This thesis describes the controlled immobilization of molecules between two cuboidal metal nanoparticles by means of a self-assembly method to control the quantum plasmon resonances. It demonstrates that quantum-plasmonics is possible at length scales that are useful for real applications. Light can interact with certain metals and can be captured in the form of plasmons, which are collective, ultra-fast oscillations of electrons that can be manipulated at the nano-scale. Surface plasmons are considered as a promising phenomenon for potentially bridging the gap between fast-operating-speed optics and nano-scale electronics. Quantum tunneling has been predicted to occur across two closely separated plasmonic resonators at length scales (<0.3 nm) that are not accessible using present-day nanofabrication techniques.
Unlike top-down nanofabrication, the molecules between the closely-spaced metal nanoparticles could control the gap sizes down to sub-nanometer scales and act as the frequency controllers in the terahertz regime, providing a new control parameter in the fabrication of electrical circuits facilitated by quantum plasmon tunneling.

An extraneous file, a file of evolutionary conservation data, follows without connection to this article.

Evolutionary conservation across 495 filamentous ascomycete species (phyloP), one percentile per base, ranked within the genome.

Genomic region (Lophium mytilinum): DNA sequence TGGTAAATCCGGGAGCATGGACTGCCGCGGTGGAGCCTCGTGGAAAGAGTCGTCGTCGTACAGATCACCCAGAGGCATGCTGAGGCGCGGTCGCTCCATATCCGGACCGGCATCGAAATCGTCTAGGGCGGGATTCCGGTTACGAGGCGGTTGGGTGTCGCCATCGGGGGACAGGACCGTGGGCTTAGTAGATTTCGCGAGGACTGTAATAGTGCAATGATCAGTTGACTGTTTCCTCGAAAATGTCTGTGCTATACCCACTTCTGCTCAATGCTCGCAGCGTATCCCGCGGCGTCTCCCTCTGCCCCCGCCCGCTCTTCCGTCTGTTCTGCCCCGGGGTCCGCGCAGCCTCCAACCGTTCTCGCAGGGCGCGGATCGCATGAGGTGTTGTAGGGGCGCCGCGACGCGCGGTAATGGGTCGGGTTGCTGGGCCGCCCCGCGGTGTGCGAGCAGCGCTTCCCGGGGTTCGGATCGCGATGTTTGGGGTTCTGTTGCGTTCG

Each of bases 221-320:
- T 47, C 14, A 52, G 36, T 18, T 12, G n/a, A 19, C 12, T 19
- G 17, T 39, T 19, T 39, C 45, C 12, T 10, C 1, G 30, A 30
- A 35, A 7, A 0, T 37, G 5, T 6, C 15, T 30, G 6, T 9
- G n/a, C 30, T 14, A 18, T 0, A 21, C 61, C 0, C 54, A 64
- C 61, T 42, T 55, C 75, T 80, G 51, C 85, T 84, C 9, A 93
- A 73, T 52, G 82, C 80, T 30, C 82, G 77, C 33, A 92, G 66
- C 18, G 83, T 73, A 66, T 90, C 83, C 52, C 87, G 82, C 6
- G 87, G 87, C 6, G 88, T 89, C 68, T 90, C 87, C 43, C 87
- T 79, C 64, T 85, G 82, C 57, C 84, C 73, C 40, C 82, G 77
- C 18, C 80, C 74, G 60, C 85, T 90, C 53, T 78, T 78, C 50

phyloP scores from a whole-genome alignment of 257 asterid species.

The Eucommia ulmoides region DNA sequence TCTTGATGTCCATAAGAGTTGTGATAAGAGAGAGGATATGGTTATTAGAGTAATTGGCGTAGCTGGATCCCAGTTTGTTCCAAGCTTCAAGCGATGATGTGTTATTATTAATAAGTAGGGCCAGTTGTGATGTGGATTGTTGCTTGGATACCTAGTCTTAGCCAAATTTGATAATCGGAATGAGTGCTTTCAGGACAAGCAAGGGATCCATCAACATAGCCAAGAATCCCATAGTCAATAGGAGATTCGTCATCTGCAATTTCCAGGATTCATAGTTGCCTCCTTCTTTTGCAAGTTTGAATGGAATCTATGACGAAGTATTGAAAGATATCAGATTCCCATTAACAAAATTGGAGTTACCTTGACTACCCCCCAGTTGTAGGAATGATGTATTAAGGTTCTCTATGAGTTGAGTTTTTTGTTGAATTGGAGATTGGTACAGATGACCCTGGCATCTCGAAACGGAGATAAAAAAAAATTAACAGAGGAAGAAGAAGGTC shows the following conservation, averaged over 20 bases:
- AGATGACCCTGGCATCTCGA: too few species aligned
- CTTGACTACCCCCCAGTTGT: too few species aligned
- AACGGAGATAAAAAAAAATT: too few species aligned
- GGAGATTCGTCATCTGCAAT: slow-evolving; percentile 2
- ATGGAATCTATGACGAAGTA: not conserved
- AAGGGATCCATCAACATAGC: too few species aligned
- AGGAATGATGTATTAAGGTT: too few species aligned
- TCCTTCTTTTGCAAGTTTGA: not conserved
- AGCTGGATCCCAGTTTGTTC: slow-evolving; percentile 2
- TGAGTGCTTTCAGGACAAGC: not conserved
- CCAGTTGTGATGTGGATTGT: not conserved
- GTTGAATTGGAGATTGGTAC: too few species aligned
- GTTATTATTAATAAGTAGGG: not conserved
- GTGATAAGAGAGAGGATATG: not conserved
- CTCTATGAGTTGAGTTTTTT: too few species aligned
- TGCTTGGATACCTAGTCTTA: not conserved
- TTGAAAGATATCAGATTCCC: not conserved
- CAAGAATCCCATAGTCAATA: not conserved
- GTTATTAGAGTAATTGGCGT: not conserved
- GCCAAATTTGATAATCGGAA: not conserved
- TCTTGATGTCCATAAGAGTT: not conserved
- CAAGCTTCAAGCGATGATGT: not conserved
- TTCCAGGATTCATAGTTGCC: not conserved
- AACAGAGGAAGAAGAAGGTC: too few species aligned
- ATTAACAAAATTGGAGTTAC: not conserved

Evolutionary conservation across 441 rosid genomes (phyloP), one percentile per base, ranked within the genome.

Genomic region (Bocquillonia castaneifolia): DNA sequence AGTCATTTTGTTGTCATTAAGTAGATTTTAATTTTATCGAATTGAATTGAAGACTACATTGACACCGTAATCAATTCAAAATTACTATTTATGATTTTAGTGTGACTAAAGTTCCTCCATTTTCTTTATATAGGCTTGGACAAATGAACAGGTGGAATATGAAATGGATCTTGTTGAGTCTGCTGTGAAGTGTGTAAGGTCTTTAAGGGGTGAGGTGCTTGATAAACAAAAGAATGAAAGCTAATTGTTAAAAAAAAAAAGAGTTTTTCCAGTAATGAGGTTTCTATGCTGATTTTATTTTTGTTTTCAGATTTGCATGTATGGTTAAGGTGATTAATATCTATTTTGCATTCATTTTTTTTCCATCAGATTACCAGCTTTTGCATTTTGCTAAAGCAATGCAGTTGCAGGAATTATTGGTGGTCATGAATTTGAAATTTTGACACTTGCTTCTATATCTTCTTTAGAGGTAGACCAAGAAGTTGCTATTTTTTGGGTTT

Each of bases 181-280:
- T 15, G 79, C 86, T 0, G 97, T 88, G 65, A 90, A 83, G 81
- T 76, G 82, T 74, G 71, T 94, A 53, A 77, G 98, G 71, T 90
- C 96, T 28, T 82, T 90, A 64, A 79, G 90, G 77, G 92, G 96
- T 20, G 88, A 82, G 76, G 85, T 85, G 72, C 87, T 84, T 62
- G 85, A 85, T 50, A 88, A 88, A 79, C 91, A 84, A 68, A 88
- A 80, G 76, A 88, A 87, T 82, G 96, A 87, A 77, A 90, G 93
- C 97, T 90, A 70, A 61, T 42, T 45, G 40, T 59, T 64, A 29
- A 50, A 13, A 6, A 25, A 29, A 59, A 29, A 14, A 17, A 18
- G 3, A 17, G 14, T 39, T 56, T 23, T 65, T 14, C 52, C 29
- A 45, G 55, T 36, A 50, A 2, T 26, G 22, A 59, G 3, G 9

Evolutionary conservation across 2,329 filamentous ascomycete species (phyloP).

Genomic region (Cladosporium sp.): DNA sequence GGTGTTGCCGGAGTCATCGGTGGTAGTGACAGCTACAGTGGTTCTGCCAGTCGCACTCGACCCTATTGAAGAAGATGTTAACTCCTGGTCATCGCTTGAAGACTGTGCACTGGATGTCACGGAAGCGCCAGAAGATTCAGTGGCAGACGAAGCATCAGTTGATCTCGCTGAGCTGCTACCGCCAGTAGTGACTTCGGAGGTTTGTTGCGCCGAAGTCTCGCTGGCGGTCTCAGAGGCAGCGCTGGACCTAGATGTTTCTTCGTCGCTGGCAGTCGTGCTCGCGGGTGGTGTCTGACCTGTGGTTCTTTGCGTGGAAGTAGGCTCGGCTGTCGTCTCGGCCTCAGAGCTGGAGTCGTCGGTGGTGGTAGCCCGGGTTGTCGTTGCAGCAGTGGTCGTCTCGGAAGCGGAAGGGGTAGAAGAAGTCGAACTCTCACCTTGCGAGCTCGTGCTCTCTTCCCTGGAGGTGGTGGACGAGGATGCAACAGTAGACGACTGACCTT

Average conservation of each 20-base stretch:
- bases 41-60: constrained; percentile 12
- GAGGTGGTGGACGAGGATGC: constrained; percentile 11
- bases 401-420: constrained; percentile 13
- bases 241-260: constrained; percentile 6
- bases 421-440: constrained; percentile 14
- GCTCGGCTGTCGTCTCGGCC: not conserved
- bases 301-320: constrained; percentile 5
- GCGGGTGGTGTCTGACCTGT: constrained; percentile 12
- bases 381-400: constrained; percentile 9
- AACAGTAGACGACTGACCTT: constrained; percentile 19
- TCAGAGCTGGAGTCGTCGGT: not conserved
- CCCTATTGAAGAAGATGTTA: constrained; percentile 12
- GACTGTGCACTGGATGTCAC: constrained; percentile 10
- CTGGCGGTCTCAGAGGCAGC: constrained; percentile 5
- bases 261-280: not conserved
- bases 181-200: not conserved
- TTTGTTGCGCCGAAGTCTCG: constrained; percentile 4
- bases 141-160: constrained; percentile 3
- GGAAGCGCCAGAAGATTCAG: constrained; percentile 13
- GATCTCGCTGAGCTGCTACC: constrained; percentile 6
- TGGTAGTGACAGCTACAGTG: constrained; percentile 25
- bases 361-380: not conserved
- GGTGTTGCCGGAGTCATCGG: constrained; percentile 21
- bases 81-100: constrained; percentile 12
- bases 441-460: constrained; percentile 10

General Introduction.- Plasmonics Properties, Stability and Chemical Reactivity of Metal Nanoparticles - A Literature Review.- Self-Assembly of Silver Nanoparticles with Sub-Nanometer Separation.- Quantum Plasmon Resonances Controlled by Molecular Tunnel Junctions.- Stability of Gold and Silver Nanoparticles under Electron Beam Irradiation.- Real-Time Imaging of Chemical Reaction between Gold and Silver Nanoparticles.- Real-Time Imaging of Au@Ag Core-Shell Nanoparticles Formation.- General Conclusions & Outlook.